What defines a shocking moment in the history of the ancient sport of boxing? A spectacular knockout? An improbable comeback? A horrible robbery by the judges? For this list we're going to focus on a mixture of moments that encompass the wild, unpredictable, sometimes shady, but undeniably classic sport of boxing.
Roy Jones, Jr vs. Park Si-Hun
For our first moment, we will go back to the 1988 Summer Olympics in Seoul, South Korea. The -71 kg Final. This boxing match was for the gold medal. Its participants? Korea's Park Si-Hun, and the United States' Roy Jones, Jr. before he went on to be the Legend with 65 fights and 47 KO's and at one time #1 P4P, he competed in the Seoul Olympics.
In his first round of competition in the second round of the Olympic tournament, Jones knocked out his opponent in the first round. In his next 3 tournament fights, Jones would handily and obviously beat his opponents by decision. In the final round of the tournament, the Gold Medal fight, he squared off against Park Si-Hun of Korea. In the three-round amateur rules bout, Jones Jr began strong and landed many good counters and flurries on his opponent. He came with the hooks he threw so well and ended up out landing his opponent in the first round 20 strikes to 3!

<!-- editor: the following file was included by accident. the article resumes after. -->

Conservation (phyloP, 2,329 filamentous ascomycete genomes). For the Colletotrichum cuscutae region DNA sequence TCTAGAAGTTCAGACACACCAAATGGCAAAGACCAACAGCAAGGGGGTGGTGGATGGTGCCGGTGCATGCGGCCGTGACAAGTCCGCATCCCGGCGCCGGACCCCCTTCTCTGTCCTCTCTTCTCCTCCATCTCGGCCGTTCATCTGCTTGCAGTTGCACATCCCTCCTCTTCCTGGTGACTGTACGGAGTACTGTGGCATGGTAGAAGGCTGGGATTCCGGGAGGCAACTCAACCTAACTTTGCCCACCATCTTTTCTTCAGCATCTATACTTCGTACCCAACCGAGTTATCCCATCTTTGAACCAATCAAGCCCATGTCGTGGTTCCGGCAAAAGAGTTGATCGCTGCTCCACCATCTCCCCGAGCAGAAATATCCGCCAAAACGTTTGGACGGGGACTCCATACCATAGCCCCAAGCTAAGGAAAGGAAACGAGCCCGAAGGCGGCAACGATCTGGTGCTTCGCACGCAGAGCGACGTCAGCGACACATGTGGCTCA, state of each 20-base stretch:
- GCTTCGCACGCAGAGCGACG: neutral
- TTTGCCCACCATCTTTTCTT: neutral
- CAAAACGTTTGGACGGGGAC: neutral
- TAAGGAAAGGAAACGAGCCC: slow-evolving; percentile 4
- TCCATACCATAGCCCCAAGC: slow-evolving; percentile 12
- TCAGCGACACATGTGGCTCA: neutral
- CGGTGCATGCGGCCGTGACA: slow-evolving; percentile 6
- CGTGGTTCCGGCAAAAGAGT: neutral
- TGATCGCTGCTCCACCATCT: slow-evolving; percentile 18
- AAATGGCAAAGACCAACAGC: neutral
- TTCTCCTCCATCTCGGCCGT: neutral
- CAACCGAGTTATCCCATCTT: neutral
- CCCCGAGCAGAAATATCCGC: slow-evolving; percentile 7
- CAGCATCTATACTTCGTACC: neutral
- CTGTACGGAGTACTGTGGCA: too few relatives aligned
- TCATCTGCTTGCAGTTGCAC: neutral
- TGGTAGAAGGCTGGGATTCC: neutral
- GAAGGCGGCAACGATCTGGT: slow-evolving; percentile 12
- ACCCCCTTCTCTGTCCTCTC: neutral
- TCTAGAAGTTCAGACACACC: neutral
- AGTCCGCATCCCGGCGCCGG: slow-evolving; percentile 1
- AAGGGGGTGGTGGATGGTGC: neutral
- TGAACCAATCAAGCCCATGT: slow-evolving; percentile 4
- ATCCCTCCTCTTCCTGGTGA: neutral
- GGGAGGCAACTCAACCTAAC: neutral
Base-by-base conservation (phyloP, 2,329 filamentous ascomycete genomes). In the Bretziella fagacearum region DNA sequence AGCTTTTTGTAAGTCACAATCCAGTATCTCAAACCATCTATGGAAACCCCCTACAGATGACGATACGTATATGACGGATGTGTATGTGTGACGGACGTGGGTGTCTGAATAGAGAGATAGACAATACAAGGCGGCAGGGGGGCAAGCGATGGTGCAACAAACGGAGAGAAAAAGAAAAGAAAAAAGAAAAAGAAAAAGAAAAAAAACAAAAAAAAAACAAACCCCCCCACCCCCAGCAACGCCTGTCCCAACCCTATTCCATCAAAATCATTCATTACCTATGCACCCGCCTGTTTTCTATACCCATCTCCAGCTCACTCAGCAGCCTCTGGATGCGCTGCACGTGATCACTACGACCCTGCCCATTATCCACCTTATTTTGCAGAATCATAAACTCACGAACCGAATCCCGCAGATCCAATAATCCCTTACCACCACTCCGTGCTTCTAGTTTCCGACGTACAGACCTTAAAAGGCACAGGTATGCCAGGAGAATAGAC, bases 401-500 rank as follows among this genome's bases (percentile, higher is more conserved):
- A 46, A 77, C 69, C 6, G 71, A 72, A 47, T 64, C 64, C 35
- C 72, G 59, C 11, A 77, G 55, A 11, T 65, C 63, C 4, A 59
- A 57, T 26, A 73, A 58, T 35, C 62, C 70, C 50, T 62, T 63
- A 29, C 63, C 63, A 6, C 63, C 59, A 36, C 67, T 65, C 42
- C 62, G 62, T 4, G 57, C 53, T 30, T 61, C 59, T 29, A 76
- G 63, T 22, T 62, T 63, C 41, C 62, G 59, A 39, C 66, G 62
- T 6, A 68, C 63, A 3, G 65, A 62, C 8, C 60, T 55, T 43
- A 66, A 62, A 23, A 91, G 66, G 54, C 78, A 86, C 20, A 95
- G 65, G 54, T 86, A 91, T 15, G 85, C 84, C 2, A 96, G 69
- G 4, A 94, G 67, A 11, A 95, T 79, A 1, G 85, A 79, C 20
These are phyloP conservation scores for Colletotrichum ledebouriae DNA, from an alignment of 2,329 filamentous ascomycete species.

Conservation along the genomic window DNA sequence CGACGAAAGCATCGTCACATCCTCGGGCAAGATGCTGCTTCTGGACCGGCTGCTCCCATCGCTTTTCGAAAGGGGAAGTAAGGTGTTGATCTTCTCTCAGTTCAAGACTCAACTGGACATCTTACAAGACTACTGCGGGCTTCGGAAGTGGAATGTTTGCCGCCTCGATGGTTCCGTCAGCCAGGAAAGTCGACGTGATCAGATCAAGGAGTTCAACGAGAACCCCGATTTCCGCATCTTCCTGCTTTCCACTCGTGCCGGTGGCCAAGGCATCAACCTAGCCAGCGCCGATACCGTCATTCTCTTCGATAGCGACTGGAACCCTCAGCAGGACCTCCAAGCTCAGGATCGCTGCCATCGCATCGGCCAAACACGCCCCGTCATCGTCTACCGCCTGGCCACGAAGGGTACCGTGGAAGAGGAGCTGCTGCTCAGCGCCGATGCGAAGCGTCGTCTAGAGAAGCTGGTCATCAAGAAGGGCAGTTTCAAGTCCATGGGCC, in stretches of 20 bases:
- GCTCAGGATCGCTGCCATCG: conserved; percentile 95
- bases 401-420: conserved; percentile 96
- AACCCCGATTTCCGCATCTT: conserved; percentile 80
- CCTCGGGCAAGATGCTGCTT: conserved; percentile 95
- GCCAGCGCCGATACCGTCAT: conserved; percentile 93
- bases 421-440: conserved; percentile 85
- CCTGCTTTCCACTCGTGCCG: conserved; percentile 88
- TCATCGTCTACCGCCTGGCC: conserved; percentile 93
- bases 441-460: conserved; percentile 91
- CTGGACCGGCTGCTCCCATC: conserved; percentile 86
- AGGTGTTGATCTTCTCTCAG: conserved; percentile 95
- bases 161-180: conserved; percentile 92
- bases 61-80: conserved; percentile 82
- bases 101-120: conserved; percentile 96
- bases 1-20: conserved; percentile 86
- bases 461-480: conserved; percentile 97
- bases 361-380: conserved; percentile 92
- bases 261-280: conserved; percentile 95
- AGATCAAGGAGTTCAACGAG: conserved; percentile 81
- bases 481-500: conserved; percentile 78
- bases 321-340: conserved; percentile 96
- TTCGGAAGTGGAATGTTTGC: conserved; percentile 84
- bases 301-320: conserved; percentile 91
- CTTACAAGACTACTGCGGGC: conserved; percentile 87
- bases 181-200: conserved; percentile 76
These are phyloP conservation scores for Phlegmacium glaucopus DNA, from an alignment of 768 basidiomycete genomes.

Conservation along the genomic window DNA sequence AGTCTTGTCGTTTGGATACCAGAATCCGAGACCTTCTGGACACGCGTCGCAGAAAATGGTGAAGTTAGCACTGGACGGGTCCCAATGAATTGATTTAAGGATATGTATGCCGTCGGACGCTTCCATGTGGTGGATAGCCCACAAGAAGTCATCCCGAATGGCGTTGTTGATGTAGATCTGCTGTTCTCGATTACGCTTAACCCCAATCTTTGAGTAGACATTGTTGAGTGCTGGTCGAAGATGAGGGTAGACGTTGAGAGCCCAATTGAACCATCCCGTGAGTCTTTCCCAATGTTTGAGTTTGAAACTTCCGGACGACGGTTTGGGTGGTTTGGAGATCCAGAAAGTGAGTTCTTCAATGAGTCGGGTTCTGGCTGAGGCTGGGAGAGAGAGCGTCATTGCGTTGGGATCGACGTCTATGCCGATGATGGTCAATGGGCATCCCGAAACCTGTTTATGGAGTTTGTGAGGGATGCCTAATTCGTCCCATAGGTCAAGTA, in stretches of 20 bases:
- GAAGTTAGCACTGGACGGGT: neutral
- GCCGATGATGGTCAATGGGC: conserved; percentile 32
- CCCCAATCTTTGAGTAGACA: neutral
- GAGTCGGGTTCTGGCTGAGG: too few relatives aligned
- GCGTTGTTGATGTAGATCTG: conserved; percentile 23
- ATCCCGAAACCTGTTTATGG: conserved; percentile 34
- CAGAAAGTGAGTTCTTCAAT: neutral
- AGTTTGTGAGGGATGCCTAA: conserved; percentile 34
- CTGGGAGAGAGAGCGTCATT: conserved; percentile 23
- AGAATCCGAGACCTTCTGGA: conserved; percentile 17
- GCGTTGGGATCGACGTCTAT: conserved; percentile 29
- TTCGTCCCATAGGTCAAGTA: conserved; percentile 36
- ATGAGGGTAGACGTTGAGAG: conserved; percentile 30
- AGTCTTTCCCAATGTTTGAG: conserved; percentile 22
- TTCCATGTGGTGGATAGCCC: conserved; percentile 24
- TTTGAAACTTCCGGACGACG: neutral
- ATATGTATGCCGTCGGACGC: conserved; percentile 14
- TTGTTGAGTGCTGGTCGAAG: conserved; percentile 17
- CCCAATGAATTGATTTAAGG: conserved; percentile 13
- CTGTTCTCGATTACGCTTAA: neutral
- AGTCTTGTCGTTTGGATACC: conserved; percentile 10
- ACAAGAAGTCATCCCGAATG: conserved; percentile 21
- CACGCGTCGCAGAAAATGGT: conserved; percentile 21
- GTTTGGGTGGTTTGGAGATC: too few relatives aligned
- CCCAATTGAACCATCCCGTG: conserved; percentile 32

In the second round Jones did more of the same, out landing his opponent, showing superior footwork, and even causing the referee to step in for a standing 8 count on Si-Hun. Jones, Jr. was clearly dominating. He out landed his opponent 30 to 15 in the second. In the third, more of the same. Roy was doing damage and staggered Si-Hun twice, but the referee didn't come in for the standing 8 count this time. He continued to land hooks, uppercuts, straights, all flush. At the end of the bout in the third, Jones, jr. had out landed his opponent again, this time 36-14. Almost everyone knew that Jones had won the bout. Overall he out landed his opponent 86-32. It was no question, or was it?
When the woman's voice came on the loudspeaker to announce the winner, this is what everyone in the arena heard:
"Ladies and Gentlemen, the winner is, on points – 3:2 – in the Blue corner, Park Si-Hun from Korea!!"
Park Si-Hun then went and lifted Roy Jones, Jr. up in celebration, as Roy himself wore a face of disappointment and confusion. What transpired in Seoul that summer was one of the most horrible robberies the sport has ever seen, where a young man who had worked hard and put on performance after dominant performance was stripped of a rightful gold medal, by a country that was at that time, bent on showing athletic dominance, even in the most shameful of ways.
Mike Tyson vs. Buster Douglas
Our next moment came just two years later, taking place not too far way in the Tokyo Dome in none other than Tokyo, Japan. February 11, 1990. You may know the date, but if not, it was the day of Mike Tyson vs. Buster Douglas, a historic fight billed as "Tyson is Back!".